In the above example, Hypothesis #1 has the highest score and should be tested first, given its combination of reach and the likelihood that the test will succeed. Even if you are already planning to run only a few tests, a simple methodology like this one will help you with test prioritization.
Prior to running any test, you must first define the primary metric that will determine if the test is successful. For example, if you’re running a test on landing page module placements, then your metric will likely be the conversion rate to a website form fill. After launching your test, the easiest way to call winners and losers is by using a calculator to determine statistical significance, such as Neil Patel’s stat-sig calculator. It’s typically recommended to use 80%+ statistical significance to call any test successful, but whatever percentage you use, it must be consistent across all your tests.
Cross-functional collaboration is key
The primary reason that most startups don’t prioritize CRO testing early on is a lack of resources. Additionally, performing that many tests requires cross-functional team collaboration. The types of teams that typically need to get involved are product, engineering and sales.
For all B2C startups, it’s crucial to involve product and engineering teams for robust tests and tracking. At Postmates I regularly worked with the product team to hypothesize, stack-rank and build experiments involving changes to the app and our onboarding flow. If I hadn’t worked closely with all members of these two teams, our timeline for launching tests would have been significantly slower.
For B2B startups, it helps to include the sales team in the mix so that their hypotheses and ideas can be shared with the growth team. As the sales team already experiences a close-up view, thanks to their frequent direct customer interactions, they’ll be capable of helping with ideation on growth CRO tests. In the past, I have witnessed small startups that ignored the sales team in their testing, and this always turned into a serious error.
As a solo founder, cross-functional collaboration will not apply, but it’s something you should consider as you expand the team.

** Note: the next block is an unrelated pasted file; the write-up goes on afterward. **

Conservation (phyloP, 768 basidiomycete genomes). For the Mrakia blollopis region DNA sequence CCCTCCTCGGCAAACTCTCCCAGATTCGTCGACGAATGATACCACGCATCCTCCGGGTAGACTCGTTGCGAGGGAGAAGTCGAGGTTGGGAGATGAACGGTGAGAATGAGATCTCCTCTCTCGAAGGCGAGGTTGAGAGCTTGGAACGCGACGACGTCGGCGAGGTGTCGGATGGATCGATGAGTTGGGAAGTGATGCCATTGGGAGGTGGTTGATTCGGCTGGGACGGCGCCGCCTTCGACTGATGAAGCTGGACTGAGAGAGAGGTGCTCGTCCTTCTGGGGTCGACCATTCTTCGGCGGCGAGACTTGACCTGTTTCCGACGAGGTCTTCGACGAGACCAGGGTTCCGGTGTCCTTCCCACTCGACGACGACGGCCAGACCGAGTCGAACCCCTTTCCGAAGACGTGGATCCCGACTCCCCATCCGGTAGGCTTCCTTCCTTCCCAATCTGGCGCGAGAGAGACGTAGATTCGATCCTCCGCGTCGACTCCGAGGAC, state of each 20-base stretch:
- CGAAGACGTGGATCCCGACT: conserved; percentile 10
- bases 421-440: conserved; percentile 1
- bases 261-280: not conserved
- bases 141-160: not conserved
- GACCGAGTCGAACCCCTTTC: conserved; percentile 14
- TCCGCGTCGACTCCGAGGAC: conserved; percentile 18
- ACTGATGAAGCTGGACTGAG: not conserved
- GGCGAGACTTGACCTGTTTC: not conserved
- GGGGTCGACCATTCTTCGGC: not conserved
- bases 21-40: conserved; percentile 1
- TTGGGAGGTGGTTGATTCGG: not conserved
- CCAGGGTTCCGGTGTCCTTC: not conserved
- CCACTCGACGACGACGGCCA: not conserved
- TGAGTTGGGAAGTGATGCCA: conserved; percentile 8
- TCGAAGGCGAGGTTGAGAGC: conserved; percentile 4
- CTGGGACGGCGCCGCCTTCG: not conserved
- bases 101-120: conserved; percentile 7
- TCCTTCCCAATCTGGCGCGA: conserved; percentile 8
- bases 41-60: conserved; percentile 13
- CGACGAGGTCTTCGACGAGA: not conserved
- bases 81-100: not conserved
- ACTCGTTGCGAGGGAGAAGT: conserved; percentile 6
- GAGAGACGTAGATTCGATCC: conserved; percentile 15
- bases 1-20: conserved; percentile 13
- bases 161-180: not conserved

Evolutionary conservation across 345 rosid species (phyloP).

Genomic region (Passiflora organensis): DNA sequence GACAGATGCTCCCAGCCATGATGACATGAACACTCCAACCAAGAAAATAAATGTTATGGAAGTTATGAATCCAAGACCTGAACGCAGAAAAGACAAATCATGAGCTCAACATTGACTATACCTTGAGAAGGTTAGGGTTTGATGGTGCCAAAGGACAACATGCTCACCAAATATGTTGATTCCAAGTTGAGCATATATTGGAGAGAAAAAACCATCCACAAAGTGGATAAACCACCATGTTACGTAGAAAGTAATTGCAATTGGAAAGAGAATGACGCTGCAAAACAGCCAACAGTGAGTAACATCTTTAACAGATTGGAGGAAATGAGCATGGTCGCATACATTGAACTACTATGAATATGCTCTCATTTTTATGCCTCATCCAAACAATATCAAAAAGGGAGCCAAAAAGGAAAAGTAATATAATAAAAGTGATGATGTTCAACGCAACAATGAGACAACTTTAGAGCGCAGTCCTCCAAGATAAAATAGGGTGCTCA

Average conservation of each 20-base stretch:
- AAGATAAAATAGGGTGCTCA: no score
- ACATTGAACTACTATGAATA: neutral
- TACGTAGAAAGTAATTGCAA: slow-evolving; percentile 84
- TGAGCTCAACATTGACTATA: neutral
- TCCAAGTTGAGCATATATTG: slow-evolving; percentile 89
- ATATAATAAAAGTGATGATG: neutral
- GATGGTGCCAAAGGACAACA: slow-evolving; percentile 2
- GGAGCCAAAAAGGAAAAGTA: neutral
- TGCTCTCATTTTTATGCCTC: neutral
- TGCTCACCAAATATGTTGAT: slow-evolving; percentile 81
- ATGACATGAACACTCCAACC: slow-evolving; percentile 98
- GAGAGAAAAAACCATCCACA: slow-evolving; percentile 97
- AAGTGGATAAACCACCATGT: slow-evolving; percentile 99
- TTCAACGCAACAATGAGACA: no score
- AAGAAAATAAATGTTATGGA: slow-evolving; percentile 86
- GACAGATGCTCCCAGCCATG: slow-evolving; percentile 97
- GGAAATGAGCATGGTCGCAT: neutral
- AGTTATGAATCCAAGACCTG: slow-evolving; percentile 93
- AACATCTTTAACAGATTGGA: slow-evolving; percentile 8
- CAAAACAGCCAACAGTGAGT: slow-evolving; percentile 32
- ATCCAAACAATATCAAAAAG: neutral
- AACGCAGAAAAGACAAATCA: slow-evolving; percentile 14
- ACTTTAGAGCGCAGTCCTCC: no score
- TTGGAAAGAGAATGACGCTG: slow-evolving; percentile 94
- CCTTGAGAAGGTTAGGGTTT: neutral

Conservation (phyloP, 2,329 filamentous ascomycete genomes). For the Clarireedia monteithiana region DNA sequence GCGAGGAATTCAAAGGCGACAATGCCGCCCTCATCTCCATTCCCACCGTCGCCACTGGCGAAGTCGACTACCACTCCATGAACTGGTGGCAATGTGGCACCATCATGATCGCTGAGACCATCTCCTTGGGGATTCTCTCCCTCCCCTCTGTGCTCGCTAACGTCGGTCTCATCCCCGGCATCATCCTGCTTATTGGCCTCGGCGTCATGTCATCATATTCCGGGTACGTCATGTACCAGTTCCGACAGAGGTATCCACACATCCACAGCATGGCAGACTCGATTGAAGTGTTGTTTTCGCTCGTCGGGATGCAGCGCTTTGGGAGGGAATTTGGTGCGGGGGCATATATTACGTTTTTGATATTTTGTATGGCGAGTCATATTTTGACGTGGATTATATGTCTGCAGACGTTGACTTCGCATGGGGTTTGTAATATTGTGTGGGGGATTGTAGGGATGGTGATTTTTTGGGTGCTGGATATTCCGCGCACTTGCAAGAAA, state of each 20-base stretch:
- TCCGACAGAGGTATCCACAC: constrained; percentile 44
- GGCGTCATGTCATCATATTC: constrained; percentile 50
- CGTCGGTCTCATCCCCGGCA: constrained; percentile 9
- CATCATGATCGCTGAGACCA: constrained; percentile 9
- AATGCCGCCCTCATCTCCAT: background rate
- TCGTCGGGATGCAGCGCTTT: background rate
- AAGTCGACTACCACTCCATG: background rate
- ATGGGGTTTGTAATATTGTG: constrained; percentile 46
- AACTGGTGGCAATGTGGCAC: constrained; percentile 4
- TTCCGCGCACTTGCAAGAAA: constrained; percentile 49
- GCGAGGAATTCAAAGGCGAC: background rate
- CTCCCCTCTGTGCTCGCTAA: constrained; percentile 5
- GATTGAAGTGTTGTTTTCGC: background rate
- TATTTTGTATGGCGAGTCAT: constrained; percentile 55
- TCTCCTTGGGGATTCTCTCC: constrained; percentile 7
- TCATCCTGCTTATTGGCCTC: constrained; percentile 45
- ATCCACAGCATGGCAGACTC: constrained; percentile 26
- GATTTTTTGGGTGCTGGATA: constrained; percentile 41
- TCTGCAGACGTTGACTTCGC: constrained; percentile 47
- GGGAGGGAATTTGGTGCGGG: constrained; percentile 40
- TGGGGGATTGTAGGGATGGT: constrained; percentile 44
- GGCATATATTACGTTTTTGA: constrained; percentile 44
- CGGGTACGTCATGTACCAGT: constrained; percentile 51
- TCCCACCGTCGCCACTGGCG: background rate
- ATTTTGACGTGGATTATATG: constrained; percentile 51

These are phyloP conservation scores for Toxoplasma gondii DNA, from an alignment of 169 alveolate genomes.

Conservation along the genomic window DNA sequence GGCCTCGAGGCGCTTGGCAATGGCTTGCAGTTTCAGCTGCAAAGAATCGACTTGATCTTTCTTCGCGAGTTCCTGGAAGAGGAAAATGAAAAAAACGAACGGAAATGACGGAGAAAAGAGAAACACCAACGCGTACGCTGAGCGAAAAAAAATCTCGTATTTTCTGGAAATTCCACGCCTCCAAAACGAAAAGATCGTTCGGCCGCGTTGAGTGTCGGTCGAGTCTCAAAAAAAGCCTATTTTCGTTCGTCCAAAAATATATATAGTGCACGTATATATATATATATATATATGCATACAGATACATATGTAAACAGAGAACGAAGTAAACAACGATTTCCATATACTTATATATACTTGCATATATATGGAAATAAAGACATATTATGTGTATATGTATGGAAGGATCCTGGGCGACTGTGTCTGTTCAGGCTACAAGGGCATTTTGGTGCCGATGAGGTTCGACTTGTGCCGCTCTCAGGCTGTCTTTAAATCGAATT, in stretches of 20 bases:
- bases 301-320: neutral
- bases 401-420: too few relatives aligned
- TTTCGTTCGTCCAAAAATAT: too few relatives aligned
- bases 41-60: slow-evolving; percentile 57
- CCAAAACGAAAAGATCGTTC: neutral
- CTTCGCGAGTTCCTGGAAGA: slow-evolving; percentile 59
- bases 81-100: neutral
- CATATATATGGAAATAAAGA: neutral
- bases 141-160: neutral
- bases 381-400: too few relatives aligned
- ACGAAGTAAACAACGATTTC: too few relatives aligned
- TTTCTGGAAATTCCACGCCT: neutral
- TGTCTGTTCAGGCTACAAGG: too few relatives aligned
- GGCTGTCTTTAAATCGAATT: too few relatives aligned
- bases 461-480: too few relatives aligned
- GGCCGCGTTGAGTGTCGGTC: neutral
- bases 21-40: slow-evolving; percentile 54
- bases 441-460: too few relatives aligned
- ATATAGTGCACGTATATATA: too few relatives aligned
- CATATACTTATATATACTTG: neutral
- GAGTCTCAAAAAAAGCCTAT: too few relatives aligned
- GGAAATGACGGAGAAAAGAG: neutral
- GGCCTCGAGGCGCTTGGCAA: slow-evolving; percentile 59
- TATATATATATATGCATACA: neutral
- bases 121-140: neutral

Advancing CRO efforts
Once you have built that solid foundation for CRO testing, then you can begin introducing some exciting new tools, optimizing more down funnel and measuring additional metrics, like incrementality.
A few tools that are extremely useful include UserTesting, VWO and Unbounce. UserTesting allows you to gain insights from real people on your onboarding journey and product. VWO makes A/B testing much easier to launch and track. Finally, Unbounce is a landing page builder that makes testing variations a relative breeze. This is not an exhaustive list by any means, more of a starting point to get your mind thinking on the types of tools you can leverage in your CRO efforts.
Once you push beyond testing upper- and mid-funnel events, you can start to run experiments that involve analyzing revenue and incrementality. These types of tests typically involve more data resources and time to run, since they require user behavior that can take weeks to matriculate. During my time at Uber, we were constantly running tests to move the needle on funnel conversion rates but set the north-star KPI on metrics such as predicted First Trips (pFT) and other deep conversion events.
The biggest challenge to CRO is simply getting started, and my urgent advice to all startups is to do that sooner rather than later. Try to think of your efforts on CRO as a grand supplement to all the other items the growth side rolls out in those early days of a startup.